“Ductless cooling and heating technology represents the crossroads of these two requirements for quality HVAC and energy efficiency,” says Mike Smith, senior marketing manager of residential products at Mitsubishi Electric’s U.S. cooling and heating division. “It provides individual temperature control, installation flexibility, energy efficiency and quiet operation that traditional central systems or window units cannot match, regardless of the application.”
A ductless system utilizes refrigerant piping to distribute cooling and heating energy throughout the components of a system, as opposed to ductwork, explains Kelly Hearnsberger, vice president of product marketing at Daikin North America. “At various points in the ductless system, indoor units — a cooling/heating device that combines an evaporator coil, fan and air register into a single device with its own thermostat — are installed,” he says. “These units all connect, through the refrigerant piping network, to a shared condenser or heat pump unit outside the home — the outdoor unit.”
The systems have been in the market for more than 30 years, says Brendan Casey, commercial product manager for Fujitsu General America. “The first U.S. mini-splits were one-to-one systems that could provide heating and cooling for a single room,” he adds. “These were the perfect solution for an addition — such as a garage that is converted to a play room, a later completion of a bonus room or a computer room in a small business.”
Central air-conditioning systems also use one indoor unit and one outdoor unit; however they require ductwork to transport heated or cooled air.
“Installing ductwork in older homes or businesses where it does not already exist can be a huge challenge, is very disruptive, and can be expensive,” Casey explains. “Because there’s no need for air ducts, mini-splits are ideally suited to retrofits and are a great companion for hydronically heated homes — meaning they’re a great source of super-efficient air conditioning for older homes throughout the Midwest, Northeast and East Coast.”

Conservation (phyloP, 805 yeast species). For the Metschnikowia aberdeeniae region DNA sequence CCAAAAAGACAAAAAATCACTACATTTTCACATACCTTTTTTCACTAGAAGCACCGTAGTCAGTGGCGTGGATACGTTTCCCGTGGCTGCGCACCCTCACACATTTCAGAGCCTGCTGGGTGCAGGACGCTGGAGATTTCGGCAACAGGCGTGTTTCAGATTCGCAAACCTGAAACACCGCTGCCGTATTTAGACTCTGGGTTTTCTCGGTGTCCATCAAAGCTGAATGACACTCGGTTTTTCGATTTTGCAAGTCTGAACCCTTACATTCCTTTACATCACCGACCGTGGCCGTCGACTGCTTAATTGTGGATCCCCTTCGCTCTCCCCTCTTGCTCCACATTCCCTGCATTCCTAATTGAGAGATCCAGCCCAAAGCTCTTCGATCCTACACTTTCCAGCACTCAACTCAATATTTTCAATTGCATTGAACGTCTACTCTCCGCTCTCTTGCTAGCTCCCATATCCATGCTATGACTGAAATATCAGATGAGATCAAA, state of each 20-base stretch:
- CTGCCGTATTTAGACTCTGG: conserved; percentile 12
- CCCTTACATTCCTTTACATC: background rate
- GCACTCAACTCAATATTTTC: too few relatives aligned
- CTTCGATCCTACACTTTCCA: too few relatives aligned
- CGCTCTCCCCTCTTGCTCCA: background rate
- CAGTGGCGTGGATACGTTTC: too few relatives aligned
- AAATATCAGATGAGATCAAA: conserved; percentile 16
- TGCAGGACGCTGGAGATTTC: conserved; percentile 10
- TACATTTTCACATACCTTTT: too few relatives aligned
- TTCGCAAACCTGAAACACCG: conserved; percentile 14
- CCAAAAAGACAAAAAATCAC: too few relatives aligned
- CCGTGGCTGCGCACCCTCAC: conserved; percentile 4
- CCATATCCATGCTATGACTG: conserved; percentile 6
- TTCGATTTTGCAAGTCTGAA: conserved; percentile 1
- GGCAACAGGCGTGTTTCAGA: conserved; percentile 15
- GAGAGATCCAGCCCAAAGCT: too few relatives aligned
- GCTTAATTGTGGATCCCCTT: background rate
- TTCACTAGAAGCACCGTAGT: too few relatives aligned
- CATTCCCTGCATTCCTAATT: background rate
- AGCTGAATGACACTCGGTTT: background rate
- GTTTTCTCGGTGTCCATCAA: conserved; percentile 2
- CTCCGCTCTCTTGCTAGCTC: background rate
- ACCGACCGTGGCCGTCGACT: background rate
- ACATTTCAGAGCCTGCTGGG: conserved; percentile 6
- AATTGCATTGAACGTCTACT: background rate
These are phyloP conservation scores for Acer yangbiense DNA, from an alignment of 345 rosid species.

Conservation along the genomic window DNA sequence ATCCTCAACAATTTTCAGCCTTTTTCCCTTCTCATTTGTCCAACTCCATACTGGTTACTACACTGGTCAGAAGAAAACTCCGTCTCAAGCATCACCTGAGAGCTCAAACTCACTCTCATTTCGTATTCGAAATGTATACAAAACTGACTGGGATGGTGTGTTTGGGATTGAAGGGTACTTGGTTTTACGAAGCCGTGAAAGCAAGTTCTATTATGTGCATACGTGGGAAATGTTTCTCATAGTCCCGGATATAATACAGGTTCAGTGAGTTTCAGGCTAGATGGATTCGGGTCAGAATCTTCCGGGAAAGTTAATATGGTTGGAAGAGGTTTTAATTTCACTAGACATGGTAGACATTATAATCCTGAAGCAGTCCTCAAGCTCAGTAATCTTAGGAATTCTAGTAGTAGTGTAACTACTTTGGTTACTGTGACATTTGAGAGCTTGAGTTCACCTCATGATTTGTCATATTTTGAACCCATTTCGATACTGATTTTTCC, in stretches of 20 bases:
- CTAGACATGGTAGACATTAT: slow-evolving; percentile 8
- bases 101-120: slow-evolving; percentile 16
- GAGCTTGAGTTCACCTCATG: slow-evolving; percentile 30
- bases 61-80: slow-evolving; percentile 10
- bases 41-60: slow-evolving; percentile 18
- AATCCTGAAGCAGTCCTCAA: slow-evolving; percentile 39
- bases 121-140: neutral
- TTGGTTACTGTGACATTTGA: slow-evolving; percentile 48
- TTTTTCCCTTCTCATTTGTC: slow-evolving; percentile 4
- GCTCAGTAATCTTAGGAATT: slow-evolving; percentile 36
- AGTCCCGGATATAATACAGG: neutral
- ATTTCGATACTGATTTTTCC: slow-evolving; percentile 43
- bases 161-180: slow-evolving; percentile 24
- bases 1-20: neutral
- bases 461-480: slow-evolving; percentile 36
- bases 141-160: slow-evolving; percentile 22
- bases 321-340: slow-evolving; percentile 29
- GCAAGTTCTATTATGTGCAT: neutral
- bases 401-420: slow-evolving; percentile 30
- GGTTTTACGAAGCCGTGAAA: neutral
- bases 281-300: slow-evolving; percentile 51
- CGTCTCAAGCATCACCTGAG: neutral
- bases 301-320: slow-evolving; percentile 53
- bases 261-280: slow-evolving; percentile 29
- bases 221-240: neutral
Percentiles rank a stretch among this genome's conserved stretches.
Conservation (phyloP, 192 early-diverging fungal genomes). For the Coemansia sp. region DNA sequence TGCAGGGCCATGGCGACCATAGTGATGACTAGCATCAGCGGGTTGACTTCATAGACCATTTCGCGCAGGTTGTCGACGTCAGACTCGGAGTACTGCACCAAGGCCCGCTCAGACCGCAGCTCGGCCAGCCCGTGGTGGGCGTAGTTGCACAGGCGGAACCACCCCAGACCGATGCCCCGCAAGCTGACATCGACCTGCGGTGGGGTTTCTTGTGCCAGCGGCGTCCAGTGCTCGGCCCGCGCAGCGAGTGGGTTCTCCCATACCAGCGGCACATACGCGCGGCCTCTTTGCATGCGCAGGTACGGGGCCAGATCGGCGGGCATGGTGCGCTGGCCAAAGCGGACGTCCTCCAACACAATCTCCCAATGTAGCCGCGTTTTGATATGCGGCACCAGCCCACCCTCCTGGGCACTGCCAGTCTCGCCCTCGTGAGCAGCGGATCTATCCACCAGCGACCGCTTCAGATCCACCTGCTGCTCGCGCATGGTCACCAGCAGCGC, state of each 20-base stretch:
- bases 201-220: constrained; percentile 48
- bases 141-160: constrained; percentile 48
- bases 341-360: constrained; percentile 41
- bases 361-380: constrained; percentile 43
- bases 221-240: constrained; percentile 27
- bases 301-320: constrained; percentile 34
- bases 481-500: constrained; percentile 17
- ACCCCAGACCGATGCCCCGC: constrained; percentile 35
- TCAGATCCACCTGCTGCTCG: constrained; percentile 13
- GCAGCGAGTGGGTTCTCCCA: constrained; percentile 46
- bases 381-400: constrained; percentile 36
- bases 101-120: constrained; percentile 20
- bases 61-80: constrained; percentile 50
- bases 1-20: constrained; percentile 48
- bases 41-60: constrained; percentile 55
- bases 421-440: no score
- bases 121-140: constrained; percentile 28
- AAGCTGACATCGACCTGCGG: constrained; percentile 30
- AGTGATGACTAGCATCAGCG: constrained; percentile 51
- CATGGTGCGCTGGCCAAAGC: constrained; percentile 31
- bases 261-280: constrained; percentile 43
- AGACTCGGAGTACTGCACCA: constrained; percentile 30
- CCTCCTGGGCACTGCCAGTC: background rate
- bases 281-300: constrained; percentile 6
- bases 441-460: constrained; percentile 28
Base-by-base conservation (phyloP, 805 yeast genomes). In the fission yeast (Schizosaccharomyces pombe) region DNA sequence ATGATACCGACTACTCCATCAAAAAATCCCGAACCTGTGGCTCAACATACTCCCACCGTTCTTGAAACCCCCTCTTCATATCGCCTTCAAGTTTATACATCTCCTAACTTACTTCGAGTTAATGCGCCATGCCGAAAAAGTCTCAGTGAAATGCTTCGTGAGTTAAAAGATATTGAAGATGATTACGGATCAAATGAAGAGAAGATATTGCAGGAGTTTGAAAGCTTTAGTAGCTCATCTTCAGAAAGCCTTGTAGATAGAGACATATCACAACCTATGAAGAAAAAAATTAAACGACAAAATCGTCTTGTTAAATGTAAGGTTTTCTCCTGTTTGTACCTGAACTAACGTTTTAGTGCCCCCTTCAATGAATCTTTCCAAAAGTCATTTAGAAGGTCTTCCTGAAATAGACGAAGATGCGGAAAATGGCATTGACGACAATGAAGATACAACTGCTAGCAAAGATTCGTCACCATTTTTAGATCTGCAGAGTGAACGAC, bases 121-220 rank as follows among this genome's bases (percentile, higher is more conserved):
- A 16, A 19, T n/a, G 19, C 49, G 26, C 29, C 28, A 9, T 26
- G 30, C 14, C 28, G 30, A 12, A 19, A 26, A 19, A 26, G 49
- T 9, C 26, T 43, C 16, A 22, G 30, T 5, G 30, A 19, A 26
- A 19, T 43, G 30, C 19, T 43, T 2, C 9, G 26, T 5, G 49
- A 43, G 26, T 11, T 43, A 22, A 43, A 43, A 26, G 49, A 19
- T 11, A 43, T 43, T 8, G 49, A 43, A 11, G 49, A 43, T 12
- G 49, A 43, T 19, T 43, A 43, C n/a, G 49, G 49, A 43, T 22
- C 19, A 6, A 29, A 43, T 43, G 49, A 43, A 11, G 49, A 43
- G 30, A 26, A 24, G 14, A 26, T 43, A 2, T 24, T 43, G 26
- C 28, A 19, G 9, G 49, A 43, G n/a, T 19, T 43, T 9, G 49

Energy efficiency and comfort
The push for higher efficiency across a broader range of operating conditions is a trend that drives innovation among many manufacturers. “Energy efficiency is no longer a fringe product benefit,” Smith says. “Homeowners now demand that the products in their homes be energy efficient. Ductless cooling and heating systems typically use up to 40% less energy than conventional central air systems and window units.”
The trend is moving toward a whole-house ductless system, adds Donnie King, director of distribution development for Quietside and Samsung HVAC. “This technology is perfect for energy-efficient new construction buildings,” he says.
The industry has seen steady progress in the installation of mini-split systems in new construction, agrees Casey.
“As mini-splits gained acceptance for individual rooms and retrofits, this led to an increase in the willingness of home and business owners to consider mini-split systems for new construction work,” he says. “This led to the development of residential systems that can serve as many as eight zones. It also fueled the growth of variable refrigerant flow systems that can have up to 1,600 indoor units controlled from a single controller.”
These systems are being used in many retrofit projects because building owners get great rebate incentives. “Home and building owners no longer want to pay for conditioning spaces that are not used, so owner’s choice is a huge factor,” King says. “Ductless is used more in retrofit applications now — solving troubled zones inside a building. Energy rebates and local code changes also help the ductless product.”
Casey adds: “In the past, retrofits were the majority of mini-split installations. But today, we find the residential market is about 50/50 retrofit/new construction. This is the trend both for residential projects as well as commercial projects. The success of retrofit installations has led to mini-splits and VRF becoming the first choice for new construction.”
Hearnsberger notes that the use of mini-split air-conditioning systems changes as you move around the country. “In the Northwest, for example, ductless is more well-known and new construction tends to be higher,” he explains. “In the Northeast, there’s more retrofit because people are trying to upgrade buildings as they revitalize urban areas. Ductless fits more easily into older homes and commercial buildings that weren’t designed for air conditioning. Architects upgrading historic structures love these systems.”
The increasing acceptance of the technology is a primary driver of the recent growth.